One of my favorite overnight spots on road trips has quickly become Cracker Barrel. I talked to a lot of people who do it, but when I started looking online for information, I found very little. So I decided to do a post about my experiences and tips in case you decide to add them to your road trip overnight spots.
The biggest question I had was how you know if it’s allowed. The only real answer is to ask at each location. While all of them have designated RV and bus parking, I found no signs explicitly stating you could stay overnight. At every one I stopped at, I was told it wasn’t a problem, that it’s a corporate policy, however, I always asked to at least let someone know I would be there. There seems to be a lot of opinions on this though. I know others who always ask but others just show up after they close and leave early in the morning. I had campers show up in lots I was in after the store was closed, so they could not ask. In those cases though, they could be using the logic I use when staying at a Wal-Mart, if there’s another camper there, they probably already asked and it’s ok.
Let me explain that when I say boondocking, that I’m not using it in the strictest sense of the word. Boondocking implies being away from civilization and not being connected to the grid in any way. I use it for overnight stays at Cracker Barrel because if you decide to stay there, there is no power or water and after they close, no bathroom facilities. So you need to be prepared to be off grid and self sufficient. Because of this, if you are in a tiny camper, it may be a little harder to do. I already have the port a potty so I’m set on bathrooms but my first couple nights on this trip were in North Alabama in September and it was still quite warm at night. Luckily the battery runs the Fantastic Vent, which also gives a unique view of the “campsite.”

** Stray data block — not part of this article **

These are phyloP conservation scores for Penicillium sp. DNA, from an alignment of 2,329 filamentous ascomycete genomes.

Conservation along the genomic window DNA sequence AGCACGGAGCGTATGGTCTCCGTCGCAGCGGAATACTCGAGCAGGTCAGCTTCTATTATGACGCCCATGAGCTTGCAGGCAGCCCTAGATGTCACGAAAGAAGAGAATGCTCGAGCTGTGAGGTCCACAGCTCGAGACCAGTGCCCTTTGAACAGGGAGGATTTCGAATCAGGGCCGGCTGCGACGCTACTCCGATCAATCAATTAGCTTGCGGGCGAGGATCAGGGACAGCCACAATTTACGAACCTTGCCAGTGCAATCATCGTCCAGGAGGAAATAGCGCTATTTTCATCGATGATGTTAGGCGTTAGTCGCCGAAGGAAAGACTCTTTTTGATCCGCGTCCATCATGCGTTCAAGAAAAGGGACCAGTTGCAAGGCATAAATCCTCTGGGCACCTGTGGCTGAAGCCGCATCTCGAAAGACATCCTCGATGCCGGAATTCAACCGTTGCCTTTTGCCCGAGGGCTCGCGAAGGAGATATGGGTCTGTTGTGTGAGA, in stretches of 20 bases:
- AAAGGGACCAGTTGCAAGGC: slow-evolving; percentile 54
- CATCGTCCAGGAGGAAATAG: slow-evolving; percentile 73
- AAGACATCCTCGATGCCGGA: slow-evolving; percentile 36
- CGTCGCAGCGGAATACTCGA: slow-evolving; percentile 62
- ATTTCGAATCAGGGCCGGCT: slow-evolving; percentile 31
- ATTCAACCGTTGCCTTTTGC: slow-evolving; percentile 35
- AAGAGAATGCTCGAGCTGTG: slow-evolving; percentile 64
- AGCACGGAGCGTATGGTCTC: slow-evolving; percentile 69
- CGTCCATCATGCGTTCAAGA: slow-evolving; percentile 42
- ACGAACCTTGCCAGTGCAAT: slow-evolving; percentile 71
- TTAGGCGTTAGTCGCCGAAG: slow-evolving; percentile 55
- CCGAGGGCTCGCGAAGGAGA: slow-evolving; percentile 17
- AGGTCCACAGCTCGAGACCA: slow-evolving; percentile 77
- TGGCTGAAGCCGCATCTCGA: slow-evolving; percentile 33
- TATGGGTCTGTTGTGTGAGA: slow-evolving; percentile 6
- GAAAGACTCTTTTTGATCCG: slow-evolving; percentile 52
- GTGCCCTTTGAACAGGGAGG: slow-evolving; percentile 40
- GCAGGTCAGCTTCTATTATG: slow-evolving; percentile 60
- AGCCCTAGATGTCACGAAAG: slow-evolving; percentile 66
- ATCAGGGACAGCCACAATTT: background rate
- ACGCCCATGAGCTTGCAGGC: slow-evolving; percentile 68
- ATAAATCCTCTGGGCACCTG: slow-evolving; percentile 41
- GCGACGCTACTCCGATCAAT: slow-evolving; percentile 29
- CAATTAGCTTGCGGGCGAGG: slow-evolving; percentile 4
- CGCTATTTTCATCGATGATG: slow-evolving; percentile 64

Since there is no power and I am running the fan, I also have to open the windows, which brings me to the other point you need to consider, location of the store and where you park. One of the good points for Cracker Barrel over a Wal-Mart or Lowe’s is that you can find locations that are less secluded. For people in motorhomes or larger campers with generators, secluded and quiet may be what you want. However, if you have to have your windows open at night, you might not want to stay somewhere where there is no around to hear you scream. There are usually Cracker Barrel Restaurants every 50-70 miles on a major highway and usually one on either side of a major city, so you can be a little picky. I suggest finding ones located close to hotels and convenient stores. Yes, they may be a little more noisy but there are plenty of lights and other people around all hours. Some exits with a lot of hotels also have regular police patrols at night. These are normally not the things you look for in a campsite, but for these purposes, I believe you will be safer.